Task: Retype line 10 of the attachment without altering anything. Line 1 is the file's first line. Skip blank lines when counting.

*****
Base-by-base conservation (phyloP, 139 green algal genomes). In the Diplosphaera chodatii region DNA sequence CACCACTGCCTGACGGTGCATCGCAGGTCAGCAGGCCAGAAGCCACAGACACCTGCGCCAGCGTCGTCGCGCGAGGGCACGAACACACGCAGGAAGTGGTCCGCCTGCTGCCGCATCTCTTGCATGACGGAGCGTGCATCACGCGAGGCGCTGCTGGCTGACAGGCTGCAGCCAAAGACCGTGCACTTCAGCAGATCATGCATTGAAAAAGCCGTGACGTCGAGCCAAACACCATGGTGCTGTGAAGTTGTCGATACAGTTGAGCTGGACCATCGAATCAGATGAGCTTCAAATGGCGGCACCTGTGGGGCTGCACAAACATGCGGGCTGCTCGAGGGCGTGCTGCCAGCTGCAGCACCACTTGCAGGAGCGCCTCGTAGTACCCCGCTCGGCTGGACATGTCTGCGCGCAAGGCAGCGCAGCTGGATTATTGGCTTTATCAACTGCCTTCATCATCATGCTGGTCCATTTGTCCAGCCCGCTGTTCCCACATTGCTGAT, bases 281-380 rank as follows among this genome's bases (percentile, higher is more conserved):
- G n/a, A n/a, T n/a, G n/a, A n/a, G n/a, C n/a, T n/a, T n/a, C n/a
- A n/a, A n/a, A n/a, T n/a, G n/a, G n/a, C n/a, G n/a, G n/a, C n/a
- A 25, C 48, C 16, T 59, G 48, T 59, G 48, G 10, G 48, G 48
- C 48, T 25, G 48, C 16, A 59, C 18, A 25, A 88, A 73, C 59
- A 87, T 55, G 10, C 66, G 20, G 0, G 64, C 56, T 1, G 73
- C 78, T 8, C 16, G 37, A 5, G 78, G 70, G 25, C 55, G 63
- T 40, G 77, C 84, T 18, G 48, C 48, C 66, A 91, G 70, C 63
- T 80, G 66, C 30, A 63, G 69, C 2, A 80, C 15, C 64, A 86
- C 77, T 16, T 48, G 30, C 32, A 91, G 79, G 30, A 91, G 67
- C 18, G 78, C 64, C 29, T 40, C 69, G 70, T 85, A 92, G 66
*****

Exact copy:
- C 77, T 16, T 48, G 30, C 32, A 91, G 79, G 30, A 91, G 67